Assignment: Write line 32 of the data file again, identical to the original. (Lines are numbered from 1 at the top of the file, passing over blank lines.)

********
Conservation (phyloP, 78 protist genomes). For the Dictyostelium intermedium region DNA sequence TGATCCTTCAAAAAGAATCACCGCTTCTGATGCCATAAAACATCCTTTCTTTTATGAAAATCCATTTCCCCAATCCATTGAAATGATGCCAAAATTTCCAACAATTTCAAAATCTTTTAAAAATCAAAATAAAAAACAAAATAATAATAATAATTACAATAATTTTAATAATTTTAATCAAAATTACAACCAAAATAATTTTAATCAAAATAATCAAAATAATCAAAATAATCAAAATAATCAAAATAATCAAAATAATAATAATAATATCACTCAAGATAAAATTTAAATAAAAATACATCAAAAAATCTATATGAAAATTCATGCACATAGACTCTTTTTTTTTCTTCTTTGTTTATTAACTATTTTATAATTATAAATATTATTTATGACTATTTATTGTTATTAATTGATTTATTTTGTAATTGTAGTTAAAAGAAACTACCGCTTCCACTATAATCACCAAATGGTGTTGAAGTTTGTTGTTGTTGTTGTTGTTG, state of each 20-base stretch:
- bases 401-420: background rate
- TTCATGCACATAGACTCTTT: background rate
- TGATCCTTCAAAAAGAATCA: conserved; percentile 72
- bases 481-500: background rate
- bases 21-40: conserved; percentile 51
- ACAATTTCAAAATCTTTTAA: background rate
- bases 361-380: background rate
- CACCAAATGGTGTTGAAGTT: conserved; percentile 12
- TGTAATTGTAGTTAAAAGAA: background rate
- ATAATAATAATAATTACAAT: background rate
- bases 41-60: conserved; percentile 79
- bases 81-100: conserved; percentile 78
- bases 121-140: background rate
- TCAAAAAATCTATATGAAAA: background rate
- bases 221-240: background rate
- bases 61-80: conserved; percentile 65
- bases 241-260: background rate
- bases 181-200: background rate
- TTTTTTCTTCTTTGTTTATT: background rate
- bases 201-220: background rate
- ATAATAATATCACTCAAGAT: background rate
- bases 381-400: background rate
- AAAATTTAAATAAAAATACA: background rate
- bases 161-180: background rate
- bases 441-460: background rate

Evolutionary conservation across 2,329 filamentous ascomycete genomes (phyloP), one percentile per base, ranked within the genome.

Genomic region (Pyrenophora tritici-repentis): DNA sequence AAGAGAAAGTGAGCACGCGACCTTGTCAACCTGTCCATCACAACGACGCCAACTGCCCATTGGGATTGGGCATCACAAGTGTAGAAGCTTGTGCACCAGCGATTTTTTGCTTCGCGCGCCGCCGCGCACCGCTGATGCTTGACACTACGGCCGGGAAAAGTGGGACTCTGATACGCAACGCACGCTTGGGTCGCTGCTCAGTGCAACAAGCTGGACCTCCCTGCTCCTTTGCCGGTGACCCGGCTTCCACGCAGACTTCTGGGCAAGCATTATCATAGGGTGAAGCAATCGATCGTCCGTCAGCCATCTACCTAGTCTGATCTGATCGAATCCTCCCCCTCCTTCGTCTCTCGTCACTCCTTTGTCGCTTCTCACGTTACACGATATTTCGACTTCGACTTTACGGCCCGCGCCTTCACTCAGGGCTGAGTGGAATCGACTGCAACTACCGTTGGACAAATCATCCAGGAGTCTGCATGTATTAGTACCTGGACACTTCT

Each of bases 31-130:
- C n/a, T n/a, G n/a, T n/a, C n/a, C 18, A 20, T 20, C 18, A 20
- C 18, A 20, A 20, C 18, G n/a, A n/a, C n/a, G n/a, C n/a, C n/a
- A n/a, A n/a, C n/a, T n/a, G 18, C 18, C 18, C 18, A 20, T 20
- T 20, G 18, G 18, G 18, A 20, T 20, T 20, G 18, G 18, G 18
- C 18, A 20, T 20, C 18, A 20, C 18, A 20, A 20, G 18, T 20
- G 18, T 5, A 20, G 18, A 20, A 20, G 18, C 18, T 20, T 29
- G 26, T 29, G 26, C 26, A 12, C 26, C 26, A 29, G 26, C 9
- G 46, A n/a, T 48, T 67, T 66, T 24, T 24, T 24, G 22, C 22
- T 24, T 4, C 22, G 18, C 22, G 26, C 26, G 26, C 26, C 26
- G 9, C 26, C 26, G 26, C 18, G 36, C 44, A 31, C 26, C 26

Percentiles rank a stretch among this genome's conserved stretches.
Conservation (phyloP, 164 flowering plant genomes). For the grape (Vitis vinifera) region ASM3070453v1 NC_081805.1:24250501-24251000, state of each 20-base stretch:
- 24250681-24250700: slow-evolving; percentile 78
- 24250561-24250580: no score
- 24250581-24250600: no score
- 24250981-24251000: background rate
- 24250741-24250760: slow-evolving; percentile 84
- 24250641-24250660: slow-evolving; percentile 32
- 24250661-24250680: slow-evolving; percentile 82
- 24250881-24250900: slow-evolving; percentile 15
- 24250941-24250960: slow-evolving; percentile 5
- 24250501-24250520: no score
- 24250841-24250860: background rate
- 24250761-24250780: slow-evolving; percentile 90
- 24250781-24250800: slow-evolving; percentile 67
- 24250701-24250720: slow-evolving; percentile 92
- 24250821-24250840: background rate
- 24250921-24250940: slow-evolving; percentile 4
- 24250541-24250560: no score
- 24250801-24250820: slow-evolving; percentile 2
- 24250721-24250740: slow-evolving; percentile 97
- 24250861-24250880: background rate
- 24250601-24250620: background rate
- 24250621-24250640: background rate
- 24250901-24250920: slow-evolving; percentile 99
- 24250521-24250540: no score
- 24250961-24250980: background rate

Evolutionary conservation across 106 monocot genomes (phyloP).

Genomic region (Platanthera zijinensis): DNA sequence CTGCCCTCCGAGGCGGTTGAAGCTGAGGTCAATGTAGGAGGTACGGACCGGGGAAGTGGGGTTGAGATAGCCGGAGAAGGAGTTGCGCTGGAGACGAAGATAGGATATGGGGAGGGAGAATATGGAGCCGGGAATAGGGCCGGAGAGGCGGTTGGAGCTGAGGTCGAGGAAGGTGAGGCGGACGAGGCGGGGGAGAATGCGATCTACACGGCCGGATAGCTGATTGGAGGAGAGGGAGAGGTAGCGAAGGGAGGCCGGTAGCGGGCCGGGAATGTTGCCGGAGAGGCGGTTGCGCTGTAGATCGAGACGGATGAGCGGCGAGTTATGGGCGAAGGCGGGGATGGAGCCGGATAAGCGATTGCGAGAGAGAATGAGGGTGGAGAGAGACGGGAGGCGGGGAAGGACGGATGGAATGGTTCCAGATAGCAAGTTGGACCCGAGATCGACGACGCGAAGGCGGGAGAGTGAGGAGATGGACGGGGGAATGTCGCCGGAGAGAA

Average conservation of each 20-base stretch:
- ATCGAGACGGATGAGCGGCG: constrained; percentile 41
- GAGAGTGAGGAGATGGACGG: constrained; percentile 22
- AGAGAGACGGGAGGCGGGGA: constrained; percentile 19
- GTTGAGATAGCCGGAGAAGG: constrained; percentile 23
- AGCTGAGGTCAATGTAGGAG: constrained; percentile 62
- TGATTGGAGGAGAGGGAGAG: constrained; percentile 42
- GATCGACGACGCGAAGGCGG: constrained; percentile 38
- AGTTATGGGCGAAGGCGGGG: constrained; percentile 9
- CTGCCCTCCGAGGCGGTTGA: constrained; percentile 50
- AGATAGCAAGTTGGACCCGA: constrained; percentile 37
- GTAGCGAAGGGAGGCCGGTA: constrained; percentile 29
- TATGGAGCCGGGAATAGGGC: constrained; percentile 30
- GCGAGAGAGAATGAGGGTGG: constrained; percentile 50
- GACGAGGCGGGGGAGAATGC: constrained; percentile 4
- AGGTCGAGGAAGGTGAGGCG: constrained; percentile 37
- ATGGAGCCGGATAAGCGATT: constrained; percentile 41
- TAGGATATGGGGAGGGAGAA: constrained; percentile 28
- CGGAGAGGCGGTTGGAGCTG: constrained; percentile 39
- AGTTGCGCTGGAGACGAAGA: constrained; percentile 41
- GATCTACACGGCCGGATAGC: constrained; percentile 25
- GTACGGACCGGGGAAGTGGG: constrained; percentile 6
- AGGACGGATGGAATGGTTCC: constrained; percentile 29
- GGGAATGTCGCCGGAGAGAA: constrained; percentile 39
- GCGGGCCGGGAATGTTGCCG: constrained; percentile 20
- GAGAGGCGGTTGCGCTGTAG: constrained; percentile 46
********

- A n/a, A n/a, C n/a, T n/a, G 18, C 18, C 18, C 18, A 20, T 20